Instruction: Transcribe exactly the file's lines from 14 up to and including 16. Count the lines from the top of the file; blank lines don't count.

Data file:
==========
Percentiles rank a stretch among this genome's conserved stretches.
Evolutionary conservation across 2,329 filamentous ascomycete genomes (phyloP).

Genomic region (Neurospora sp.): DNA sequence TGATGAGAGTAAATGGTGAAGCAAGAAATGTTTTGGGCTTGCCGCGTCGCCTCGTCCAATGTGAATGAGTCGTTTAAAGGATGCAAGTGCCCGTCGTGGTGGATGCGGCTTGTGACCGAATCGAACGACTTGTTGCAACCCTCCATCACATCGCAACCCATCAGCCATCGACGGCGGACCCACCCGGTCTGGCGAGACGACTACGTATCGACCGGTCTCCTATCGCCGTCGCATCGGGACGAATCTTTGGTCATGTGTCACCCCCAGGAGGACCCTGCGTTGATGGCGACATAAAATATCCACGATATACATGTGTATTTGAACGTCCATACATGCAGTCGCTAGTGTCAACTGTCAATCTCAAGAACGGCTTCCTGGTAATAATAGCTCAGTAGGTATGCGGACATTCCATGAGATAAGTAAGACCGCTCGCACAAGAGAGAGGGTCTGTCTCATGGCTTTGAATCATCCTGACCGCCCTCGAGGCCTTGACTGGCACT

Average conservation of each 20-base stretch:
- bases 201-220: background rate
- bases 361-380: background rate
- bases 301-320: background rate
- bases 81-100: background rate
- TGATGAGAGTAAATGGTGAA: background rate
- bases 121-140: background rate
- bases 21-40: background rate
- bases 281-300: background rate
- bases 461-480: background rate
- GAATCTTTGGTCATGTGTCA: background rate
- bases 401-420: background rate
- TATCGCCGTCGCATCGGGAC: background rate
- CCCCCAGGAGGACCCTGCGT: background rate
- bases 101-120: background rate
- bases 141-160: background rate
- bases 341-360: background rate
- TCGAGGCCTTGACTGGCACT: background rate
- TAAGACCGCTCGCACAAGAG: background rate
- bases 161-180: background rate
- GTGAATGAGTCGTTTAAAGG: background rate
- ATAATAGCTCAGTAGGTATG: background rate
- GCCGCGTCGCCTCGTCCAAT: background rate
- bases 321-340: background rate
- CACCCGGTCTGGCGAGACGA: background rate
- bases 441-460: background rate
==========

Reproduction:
- GAATCTTTGGTCATGTGTCA: background rate
- bases 401-420: background rate
- TATCGCCGTCGCATCGGGAC: background rate